The Seven Years' War had ended, and England had added a hundred millions to her national debt. The country was suffering, as countries always do after great wars, and it was no easy matter to fit the new burdens on to the national shoulder. The hungry eye of Lord Grenville searched where a new tax might be laid. The Americans had begun visibly to prosper. Already their growing wealth was the theme of envious discourse among English merchants. The English officers who had fought in America spoke in glowing terms of the magnificent hospitality which had been extended to them. No more need be said. The House of Commons passed a resolution asserting their right to tax the Americans. No solitary voice was raised against this fatal resolution. Immediately after, an Act was passed imposing certain taxes upon silks, coffee, sugar, and other articles. The Americans remonstrated. They were willing, they said, to vote what moneys the king required of them, but they vehemently denied the right of any Assembly in which they were not represented to take from them any portion of their property. They were the subjects of the king, but they owed no obedience to the English Parliament. Lord Grenville went on his course. He had been told the Americans would complain but submit, and he believed it. Next session an Act was passed imposing Stamp Duties on America. The measure awakened no interest.

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Edmund Burke said he had never been present at a more languid debate. In the House of Lords there was no debate at all. With so little trouble was a continent rent away from the British empire.

Benjamin Franklin told the House of Commons that America would never submit to the Stamp Act, and that no power on earth could enforce it. The Americans made it impossible for Government to mistake their sentiments. Riots, which swelled from day to day into dimensions more enormous and alarming," burst forth in the New England States. Everywhere the stamp distributors were compelled to resign their offices. One unfortunate man was led forth to Boston Common, and made to sign his resignation in presence of a vast crowd. Another, in precarious health, was visited in his sick-room, and obliged to pledge that if he lived he would resign. A universal resolution was made that no English goods would be imported till the Stamp Act was repealed. The colonists would "eat nothing, drink nothing, wear nothing that comes from England," while this great injustice endured. The Act was to come into force on the ist of November. That day the bells rang out funereal peals, and the colonists wore the aspect of men on whom some heavy calamity has fallen. But the Act never came into force. Not one of Lord Grenville's stamps was ever bought or sold in America. Some of the stamped paper was burned by the mob. The rest was hidden away to save it from the same fate.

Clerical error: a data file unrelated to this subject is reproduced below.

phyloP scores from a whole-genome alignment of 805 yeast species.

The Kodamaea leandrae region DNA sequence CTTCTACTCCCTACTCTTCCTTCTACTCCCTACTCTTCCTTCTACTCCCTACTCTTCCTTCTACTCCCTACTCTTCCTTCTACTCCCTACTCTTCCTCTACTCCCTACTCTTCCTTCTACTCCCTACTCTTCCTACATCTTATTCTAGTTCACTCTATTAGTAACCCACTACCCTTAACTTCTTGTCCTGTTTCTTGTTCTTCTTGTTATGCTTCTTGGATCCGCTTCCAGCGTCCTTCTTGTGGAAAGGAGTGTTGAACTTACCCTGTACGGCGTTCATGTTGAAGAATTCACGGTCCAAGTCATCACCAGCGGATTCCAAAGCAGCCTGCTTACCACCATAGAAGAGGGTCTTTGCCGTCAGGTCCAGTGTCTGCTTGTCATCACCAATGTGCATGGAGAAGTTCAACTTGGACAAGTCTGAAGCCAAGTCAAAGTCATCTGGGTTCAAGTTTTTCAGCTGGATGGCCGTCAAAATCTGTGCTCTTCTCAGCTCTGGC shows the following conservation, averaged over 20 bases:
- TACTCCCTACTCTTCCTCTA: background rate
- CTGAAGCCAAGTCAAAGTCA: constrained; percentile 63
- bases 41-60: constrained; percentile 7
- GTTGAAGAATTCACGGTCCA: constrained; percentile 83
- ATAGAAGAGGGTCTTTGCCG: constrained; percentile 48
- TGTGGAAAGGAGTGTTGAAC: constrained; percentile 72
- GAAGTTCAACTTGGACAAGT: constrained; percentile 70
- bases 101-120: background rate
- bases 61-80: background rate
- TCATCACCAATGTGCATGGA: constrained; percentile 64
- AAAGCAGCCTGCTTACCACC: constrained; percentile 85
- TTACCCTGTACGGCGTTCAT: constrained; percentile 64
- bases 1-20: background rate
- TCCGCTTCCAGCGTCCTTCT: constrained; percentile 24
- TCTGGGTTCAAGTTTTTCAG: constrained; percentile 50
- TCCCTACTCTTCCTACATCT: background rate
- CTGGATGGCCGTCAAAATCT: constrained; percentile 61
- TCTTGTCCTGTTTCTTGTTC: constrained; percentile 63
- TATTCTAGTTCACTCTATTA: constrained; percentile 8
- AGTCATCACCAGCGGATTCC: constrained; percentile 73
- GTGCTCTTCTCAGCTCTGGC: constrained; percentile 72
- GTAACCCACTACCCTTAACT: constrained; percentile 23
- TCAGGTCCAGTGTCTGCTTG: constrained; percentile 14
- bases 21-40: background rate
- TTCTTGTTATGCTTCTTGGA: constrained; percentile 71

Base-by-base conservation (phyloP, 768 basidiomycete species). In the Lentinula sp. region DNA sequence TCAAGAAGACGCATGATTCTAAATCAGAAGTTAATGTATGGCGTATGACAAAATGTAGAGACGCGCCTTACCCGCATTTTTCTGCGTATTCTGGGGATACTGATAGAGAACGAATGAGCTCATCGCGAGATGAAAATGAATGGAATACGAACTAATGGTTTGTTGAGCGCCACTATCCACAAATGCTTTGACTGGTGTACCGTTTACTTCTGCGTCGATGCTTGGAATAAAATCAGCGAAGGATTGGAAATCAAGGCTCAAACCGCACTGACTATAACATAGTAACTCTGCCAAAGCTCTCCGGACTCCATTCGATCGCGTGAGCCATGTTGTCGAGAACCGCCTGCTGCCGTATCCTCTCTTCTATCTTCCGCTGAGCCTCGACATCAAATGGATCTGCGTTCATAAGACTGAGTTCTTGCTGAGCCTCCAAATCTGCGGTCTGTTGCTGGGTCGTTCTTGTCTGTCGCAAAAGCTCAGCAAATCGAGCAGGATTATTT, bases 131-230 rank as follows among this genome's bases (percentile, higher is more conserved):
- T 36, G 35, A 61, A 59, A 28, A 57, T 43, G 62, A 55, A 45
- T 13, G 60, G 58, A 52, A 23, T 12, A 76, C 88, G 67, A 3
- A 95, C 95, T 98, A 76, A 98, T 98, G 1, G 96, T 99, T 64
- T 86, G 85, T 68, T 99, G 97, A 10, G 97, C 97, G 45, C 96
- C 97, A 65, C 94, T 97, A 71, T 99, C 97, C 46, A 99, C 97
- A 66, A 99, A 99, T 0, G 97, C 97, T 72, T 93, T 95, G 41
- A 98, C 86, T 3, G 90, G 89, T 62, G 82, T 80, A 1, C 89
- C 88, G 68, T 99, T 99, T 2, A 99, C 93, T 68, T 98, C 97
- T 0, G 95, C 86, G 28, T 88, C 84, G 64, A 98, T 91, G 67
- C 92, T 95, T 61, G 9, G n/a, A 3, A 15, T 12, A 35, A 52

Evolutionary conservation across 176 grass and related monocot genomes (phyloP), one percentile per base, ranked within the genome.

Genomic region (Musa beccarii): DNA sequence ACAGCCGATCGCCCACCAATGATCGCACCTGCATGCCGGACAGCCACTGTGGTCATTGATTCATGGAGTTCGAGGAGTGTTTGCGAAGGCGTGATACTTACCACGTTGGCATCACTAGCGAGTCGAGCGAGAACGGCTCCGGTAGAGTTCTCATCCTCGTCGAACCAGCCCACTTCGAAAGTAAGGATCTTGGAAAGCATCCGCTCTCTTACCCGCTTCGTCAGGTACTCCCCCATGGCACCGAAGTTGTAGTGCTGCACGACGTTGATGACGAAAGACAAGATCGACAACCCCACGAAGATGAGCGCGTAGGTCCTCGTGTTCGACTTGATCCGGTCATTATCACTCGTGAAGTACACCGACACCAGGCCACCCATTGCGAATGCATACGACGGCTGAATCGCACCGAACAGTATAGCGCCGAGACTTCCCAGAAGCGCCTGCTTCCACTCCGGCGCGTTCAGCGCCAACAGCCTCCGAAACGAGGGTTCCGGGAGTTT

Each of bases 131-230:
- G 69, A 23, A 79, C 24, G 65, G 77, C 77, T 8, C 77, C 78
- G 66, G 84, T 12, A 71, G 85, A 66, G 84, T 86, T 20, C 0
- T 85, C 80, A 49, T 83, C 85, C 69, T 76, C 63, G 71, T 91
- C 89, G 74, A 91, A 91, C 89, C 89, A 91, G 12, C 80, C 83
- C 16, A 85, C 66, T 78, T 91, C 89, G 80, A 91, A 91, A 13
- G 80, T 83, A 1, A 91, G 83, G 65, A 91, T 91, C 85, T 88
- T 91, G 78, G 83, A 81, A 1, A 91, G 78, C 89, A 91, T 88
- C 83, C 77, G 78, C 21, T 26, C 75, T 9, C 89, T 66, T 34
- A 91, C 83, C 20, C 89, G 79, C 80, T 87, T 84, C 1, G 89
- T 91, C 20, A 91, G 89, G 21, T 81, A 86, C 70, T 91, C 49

Without stamps, marriages were null; mercantile transactions ceased to be binding ; suits at law were impossible. Nevertheless, the business of human life went on. Men married ; they bought; they sold ; they went to law, — illegally, because without stamps. But no harm came of it.

England heard with amazement that America refused to obey the law. There were some who demanded that the

Stamp Act should be enforced by the sword. But it greatly moved the English merchants that America should cease to import their goods. William Pitt — not yet Earl of Chatham - denounced the Act, and said he was glad America had resisted. Pitt and the merchants triumphed, and the Act

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was repealed. There was illumination in the city that night. The city bells rang for joy. The ships in the Thames displayed all their colors. The saddest heart in all London was that of poor King George, who never ceased to lament “ the fatal repeal of the Stamp Act."